Posts by Laurent Francioli

gnomAD v3.0

Originally published on the MacArthur Lab blog.

We are thrilled to announce the release of gnomAD v3, a catalog containing 602M SNVs and 105M indels based on the whole-genome sequencing of 71,702 samples mapped to the GRCh38 build of the human reference genome. By increasing the number of whole genomes almost 5-fold from gnomAD v2.1, this release represents a massive leap in analysis power for anyone interested in non-coding regions of the genome or in coding regions poorly captured by exome sequencing.

In addition, gnomAD v3 adds new diversity – for instance, by almost doubling the number of African-American samples we had in gnomAD v2 (exomes and genomes combined), and also including our first set of allele frequencies for the Amish population.

gnomAD v2.1

Originally published on the MacArthur Lab blog.

We are delighted to announce the release of gnomAD v2.1! This new release of gnomAD is based on the same underlying callset as gnomAD v2.0.2, but has the following improvements and new features:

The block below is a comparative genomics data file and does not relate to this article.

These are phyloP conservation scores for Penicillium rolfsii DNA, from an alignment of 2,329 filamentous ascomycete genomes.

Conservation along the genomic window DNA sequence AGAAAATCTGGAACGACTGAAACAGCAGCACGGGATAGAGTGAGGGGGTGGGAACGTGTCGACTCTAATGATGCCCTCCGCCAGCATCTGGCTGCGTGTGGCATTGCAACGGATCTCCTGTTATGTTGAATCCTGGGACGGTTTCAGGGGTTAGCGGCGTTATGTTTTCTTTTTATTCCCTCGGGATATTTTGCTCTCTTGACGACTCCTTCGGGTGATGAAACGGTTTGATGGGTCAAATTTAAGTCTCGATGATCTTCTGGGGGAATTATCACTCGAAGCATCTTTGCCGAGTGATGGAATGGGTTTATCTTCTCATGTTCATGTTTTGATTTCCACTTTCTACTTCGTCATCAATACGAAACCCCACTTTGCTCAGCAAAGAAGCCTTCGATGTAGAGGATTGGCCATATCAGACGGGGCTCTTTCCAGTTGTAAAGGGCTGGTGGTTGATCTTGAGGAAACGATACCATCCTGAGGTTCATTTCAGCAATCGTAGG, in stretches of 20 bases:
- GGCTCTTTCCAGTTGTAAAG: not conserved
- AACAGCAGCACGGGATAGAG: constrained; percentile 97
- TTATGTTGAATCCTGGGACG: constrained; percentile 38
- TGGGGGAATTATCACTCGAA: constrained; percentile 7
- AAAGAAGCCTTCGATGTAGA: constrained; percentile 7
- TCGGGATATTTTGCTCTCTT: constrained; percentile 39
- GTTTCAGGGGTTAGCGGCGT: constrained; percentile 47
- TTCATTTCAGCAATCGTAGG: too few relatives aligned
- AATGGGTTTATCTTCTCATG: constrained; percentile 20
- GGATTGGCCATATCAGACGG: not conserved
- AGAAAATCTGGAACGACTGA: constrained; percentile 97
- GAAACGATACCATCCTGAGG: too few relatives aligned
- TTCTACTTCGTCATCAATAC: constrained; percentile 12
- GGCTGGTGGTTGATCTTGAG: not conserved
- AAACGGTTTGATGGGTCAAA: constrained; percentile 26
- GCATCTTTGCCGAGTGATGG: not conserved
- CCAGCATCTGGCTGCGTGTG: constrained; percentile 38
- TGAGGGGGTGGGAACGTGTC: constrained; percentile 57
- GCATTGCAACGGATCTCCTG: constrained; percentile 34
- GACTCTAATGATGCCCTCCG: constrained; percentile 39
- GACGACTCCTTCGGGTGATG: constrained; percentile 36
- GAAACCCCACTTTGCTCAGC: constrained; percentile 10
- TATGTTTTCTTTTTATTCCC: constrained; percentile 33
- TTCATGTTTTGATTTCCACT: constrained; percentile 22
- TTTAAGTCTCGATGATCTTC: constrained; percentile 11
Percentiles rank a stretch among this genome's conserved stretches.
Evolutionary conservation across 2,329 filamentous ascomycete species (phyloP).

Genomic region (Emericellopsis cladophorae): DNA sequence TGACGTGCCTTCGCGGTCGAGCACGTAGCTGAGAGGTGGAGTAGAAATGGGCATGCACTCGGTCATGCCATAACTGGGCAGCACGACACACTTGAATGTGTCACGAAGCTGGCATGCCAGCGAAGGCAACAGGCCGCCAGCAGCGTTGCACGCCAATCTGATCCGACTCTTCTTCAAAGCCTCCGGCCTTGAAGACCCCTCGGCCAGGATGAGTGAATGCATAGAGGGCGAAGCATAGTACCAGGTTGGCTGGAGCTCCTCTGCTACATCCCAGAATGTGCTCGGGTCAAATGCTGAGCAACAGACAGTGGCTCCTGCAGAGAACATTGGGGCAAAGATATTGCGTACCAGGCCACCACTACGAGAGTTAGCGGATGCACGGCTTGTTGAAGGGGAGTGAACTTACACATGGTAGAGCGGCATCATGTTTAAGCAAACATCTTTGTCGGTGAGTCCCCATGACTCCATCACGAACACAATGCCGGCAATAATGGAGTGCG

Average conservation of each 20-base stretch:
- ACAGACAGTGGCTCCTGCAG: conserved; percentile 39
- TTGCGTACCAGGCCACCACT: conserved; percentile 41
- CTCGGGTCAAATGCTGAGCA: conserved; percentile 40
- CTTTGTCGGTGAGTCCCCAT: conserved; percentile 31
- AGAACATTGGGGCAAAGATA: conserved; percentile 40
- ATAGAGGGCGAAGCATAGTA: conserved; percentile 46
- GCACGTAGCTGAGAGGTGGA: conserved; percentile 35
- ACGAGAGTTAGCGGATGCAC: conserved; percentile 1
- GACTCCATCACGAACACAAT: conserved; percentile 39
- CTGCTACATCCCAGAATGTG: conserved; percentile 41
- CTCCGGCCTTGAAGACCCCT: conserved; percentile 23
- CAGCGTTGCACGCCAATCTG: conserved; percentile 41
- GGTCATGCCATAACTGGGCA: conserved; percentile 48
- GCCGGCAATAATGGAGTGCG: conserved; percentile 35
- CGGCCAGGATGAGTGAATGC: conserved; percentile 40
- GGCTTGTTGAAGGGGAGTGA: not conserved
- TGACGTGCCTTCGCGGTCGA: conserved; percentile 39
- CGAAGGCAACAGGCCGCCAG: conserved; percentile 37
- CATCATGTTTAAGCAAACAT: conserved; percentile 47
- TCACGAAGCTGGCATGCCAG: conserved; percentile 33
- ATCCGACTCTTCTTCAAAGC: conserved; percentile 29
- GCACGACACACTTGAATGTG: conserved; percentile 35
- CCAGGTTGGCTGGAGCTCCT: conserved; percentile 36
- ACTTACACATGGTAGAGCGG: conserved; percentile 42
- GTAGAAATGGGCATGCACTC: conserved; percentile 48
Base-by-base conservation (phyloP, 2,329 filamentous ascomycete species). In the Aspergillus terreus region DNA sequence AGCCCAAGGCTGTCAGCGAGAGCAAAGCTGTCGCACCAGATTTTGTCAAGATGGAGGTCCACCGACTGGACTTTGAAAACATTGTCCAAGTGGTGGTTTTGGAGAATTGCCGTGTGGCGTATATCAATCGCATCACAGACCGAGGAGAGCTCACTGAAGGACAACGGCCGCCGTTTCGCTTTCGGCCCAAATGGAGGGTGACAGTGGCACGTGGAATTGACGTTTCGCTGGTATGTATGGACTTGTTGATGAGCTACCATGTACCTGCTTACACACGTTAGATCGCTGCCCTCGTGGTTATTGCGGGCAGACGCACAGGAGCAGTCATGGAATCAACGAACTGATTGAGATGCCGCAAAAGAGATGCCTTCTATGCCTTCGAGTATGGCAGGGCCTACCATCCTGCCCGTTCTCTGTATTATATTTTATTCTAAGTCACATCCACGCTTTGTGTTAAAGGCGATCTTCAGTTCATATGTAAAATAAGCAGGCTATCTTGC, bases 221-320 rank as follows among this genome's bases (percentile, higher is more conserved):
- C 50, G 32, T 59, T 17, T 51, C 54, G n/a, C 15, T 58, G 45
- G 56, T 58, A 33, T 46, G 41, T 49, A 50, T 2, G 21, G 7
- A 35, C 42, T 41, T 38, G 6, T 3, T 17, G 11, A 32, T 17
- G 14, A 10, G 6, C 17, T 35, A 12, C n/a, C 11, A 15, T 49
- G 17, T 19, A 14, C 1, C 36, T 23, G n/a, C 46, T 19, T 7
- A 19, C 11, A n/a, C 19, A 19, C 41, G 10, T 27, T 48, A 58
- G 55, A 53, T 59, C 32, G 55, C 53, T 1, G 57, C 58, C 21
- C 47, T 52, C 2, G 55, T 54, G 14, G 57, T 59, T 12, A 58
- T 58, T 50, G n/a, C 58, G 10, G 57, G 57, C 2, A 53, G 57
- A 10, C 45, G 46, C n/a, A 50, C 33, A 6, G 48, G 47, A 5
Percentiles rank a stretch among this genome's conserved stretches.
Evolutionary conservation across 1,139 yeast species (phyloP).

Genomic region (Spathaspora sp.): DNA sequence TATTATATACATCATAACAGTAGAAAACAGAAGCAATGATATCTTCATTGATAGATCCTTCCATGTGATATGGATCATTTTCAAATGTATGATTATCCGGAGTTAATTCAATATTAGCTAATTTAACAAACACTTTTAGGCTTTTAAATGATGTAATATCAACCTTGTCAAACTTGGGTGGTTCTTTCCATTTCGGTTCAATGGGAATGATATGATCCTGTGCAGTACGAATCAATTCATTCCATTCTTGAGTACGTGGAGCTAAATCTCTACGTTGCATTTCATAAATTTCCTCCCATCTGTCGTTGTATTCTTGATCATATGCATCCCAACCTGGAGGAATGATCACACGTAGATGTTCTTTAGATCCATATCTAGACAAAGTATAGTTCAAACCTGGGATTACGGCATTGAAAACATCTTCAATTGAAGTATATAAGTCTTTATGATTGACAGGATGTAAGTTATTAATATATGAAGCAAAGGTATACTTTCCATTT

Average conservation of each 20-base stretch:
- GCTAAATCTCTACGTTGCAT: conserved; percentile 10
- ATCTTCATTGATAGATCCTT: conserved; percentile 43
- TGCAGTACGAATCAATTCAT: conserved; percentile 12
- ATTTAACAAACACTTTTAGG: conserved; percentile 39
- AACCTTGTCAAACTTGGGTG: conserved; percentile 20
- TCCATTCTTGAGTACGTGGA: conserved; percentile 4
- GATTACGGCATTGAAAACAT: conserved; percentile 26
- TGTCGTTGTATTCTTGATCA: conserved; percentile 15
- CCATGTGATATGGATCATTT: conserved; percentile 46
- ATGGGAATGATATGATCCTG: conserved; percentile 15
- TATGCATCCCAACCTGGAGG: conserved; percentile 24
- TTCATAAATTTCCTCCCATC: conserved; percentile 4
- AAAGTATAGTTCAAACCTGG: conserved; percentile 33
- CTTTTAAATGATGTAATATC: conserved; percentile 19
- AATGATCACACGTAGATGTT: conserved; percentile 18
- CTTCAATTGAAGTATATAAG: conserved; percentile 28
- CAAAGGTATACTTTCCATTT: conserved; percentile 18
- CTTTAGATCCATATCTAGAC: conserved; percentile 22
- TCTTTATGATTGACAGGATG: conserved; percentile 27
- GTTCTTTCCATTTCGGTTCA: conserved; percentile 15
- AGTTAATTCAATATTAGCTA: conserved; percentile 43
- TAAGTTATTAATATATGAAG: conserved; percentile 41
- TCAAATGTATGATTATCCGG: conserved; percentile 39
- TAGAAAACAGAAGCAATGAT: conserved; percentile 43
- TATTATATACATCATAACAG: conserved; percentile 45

• An awesome new browser
  • Per-gene loss-of-function constraint
  • Improved sample and variant filtering processes
  • Allele frequencies in sub-continental populations in Europe and East Asia
  • Allele frequencies computed for the following subsets of the data:
    • Controls-only (no cases from common disease case/control studies)
    • Samples not assessed for a neurological phenotype
    • Samples that were not part of a cancer cohort
    • Samples that are not part of the Trans-Omics for Precision Medicine (TOPMed)-BRAVO dataset
  • New annotations for each variant
    • Filtering allele frequency using Poisson 95% and 99% CI, per population
    • Age histogram of heterozygous and homozygous carriers

gnomAD v2.1 comprises a total of 16mln SNVs and 1.2mln indels from 125,748 exomes, and 229mln SNVs and 33mln indels from 15,708 genomes. In addition to the 7 populations already present in gnomAD 2.0.2, this release now breaks down the non-Finnish Europeans and East Asian populations further into sub-populations. The population breakdown is detailed below.

The genome Aggregation Database (gnomAD)

Originally published on the MacArthur Lab blog.

Today, we are pleased to announce the formal release of the genome aggregation database (gnomAD). This release comprises two callsets: exome sequence data from 123,136 individuals and whole genome sequencing from 15,496 individuals. Importantly, in addition to an increased number of individuals of each of the populations in ExAC, we now additionally provide allele frequencies across over 5000 Ashkenazi Jewish (ASJ) individuals.